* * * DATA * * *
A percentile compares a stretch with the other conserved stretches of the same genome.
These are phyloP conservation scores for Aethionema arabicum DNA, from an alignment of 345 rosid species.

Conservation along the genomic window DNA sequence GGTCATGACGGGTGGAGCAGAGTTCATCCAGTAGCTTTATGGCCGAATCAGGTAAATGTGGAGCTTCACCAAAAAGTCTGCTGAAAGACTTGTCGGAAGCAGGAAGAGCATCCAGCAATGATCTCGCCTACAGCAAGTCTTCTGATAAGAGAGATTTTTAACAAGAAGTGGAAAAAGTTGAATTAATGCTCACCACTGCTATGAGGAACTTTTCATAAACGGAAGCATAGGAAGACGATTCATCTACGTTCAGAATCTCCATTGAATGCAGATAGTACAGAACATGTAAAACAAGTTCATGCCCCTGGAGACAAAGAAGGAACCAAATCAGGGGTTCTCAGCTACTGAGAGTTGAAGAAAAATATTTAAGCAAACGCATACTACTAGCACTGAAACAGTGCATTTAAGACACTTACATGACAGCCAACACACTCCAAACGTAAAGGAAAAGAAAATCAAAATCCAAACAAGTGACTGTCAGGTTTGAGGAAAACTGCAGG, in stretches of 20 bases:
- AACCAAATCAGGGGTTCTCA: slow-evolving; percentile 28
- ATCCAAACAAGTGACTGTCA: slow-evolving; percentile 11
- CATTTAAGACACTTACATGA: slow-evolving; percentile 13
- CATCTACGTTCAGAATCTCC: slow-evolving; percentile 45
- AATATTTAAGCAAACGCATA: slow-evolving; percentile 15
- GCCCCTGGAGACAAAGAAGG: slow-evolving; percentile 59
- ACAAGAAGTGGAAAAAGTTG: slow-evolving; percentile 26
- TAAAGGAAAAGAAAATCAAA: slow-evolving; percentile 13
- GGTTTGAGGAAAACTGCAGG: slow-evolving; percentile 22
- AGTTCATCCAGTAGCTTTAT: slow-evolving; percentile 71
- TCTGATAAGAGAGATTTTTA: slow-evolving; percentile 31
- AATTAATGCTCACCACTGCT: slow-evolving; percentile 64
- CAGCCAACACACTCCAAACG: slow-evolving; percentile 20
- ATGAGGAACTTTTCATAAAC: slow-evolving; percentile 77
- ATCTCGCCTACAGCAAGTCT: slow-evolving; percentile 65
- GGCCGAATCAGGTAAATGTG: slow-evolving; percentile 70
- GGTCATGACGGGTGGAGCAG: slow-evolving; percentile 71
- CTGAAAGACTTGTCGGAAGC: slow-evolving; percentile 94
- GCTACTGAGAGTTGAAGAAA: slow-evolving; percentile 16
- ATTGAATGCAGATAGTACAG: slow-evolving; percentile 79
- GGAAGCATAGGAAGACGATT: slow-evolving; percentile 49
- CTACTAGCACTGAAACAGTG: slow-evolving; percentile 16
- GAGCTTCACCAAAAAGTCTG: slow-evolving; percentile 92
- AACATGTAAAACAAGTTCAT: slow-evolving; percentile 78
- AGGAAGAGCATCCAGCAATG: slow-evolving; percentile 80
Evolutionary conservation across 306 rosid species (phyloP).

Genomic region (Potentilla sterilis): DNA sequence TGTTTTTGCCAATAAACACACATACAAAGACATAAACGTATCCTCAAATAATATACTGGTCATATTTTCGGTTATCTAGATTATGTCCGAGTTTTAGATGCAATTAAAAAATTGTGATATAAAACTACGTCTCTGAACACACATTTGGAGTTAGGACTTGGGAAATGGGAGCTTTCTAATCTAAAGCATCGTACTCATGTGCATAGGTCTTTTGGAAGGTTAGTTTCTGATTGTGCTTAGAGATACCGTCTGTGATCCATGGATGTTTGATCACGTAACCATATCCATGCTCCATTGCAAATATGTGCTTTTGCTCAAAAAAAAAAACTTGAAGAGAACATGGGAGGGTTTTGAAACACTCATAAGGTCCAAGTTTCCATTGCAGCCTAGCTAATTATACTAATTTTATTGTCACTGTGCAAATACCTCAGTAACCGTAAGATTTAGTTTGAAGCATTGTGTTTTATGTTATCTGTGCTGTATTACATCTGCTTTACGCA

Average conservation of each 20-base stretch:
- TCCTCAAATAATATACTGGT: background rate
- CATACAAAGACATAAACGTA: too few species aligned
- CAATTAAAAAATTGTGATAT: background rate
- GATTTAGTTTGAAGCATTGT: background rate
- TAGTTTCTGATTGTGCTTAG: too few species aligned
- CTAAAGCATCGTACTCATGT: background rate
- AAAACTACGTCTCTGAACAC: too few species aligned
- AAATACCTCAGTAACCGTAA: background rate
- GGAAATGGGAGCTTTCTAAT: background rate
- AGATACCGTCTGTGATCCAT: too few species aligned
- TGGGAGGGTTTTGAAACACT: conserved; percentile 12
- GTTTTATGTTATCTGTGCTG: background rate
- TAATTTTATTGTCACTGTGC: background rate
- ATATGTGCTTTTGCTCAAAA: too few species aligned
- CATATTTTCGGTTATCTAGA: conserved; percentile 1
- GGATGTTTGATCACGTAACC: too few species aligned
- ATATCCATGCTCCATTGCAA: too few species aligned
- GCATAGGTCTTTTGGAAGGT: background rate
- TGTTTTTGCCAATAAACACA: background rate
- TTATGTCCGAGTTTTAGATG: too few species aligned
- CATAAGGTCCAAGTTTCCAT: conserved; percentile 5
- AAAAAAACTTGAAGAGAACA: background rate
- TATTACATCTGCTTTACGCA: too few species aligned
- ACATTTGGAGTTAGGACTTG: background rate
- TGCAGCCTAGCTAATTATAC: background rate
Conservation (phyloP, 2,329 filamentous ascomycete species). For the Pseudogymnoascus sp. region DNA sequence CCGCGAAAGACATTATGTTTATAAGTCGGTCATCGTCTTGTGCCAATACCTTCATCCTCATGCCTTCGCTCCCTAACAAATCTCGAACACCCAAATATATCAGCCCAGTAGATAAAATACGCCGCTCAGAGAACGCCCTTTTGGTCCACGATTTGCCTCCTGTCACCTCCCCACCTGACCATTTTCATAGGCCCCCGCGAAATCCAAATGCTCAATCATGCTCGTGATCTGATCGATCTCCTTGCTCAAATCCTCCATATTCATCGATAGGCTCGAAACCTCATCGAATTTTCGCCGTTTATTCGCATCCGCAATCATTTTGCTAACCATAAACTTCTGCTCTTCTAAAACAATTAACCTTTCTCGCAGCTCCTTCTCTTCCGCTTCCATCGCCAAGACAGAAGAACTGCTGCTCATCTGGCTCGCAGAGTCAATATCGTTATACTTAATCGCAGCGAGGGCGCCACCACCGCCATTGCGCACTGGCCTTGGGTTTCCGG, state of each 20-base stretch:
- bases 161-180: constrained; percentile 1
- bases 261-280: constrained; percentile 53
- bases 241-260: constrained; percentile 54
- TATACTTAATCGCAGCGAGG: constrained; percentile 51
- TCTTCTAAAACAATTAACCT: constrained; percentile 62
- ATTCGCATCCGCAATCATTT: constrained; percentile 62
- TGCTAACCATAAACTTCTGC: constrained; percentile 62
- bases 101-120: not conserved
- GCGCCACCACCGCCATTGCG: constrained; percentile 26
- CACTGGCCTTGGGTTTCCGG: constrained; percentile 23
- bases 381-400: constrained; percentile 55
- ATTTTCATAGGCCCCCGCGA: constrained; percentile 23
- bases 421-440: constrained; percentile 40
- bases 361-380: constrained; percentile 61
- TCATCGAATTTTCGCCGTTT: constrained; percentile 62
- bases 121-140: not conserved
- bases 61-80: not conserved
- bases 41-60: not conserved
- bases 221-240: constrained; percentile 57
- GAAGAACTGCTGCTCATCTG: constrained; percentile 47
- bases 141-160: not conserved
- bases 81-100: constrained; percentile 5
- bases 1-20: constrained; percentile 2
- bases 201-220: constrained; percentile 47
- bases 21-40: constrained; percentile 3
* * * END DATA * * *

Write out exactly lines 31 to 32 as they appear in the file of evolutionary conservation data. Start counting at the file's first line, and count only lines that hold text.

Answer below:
Average conservation of each 20-base stretch:
- TCCTCAAATAATATACTGGT: background rate